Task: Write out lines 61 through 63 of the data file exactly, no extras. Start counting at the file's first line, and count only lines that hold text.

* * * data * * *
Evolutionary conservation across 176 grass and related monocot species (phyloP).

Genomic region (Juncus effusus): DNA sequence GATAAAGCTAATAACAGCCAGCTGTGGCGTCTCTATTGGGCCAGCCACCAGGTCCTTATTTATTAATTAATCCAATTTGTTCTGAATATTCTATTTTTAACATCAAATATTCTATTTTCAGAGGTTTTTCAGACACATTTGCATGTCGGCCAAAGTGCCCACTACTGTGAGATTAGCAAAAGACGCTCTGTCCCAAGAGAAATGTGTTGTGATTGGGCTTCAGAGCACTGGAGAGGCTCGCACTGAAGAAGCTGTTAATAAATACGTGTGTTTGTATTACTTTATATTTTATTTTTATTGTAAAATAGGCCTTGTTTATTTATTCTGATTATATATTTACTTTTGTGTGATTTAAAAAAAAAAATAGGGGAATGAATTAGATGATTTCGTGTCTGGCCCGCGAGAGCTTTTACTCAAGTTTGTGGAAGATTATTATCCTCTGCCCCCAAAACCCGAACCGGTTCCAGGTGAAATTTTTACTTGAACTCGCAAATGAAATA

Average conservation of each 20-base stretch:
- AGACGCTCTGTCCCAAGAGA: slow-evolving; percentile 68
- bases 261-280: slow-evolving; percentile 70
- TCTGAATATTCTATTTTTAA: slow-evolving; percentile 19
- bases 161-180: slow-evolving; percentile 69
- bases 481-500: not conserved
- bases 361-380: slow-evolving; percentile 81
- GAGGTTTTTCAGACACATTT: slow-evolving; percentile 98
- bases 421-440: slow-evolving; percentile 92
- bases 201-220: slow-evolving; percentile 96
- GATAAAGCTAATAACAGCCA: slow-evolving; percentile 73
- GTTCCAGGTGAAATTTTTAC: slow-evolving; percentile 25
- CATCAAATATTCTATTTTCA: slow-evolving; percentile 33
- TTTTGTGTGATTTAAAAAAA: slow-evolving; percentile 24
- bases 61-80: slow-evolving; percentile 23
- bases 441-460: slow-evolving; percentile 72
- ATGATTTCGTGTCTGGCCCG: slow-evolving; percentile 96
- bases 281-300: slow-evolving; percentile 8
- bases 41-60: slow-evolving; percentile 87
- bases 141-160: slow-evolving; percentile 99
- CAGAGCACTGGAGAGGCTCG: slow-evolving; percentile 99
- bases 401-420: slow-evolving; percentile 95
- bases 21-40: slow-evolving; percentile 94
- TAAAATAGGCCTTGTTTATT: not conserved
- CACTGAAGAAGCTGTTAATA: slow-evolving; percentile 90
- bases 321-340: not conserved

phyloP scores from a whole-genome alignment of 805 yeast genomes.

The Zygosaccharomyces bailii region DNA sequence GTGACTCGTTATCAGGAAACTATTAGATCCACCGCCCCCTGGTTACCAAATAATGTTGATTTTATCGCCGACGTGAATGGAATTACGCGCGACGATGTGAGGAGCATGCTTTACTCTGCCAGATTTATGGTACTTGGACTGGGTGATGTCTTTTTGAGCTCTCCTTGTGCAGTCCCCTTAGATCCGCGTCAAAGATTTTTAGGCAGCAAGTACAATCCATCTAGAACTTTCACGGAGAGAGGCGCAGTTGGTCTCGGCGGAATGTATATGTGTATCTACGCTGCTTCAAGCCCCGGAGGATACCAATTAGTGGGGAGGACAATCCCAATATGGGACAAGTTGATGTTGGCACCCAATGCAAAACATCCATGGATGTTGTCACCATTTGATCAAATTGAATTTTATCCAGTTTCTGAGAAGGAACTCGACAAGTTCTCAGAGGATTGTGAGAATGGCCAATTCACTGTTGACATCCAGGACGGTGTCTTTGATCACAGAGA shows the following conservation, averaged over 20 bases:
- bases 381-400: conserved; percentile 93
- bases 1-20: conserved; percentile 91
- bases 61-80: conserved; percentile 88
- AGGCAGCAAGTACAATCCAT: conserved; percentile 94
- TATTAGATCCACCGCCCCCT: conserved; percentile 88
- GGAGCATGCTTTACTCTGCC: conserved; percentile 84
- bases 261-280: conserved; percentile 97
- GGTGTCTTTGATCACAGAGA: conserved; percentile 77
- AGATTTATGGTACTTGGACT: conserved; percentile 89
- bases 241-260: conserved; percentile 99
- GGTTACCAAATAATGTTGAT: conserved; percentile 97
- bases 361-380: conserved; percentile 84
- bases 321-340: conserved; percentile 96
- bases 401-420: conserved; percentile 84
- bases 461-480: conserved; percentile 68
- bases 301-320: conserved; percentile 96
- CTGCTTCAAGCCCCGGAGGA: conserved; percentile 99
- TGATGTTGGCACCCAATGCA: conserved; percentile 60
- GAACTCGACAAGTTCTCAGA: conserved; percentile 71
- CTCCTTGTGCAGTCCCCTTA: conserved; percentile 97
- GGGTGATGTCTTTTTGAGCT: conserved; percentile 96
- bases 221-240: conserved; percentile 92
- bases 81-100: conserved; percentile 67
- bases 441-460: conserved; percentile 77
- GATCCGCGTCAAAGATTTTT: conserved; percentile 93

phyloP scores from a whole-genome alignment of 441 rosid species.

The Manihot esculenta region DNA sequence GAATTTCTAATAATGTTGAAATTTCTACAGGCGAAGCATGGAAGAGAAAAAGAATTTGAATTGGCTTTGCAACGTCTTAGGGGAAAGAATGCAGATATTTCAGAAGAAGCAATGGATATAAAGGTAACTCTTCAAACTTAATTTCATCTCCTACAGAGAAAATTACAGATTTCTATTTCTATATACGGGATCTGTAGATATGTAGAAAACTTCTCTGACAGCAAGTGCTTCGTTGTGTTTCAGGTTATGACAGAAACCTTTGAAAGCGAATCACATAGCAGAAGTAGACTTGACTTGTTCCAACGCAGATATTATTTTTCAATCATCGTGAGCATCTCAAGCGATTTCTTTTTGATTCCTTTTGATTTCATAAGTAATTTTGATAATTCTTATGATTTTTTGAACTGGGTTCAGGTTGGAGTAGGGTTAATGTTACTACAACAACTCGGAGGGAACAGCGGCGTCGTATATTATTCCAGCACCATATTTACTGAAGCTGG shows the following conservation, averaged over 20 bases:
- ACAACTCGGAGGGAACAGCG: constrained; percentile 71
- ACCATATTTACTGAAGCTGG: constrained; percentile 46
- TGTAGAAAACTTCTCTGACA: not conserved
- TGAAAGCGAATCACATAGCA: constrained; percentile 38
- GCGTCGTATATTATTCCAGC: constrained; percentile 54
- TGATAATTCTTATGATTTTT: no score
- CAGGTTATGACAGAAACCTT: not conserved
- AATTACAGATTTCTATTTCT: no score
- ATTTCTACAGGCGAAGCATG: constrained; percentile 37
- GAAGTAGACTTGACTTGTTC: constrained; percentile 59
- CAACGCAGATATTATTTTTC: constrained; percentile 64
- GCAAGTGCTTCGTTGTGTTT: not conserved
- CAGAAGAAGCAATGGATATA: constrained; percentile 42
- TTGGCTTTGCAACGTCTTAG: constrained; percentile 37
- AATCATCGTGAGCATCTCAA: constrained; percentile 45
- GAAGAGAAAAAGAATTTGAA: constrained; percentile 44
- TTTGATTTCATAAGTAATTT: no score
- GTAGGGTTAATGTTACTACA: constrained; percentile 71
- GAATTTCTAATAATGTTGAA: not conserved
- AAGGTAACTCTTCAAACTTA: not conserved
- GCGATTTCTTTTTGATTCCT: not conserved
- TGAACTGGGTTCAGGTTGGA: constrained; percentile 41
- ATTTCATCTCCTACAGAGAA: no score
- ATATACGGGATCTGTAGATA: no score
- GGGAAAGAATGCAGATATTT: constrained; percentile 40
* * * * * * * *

- TGAAAGCGAATCACATAGCA: constrained; percentile 38
- GCGTCGTATATTATTCCAGC: constrained; percentile 54
- TGATAATTCTTATGATTTTT: no score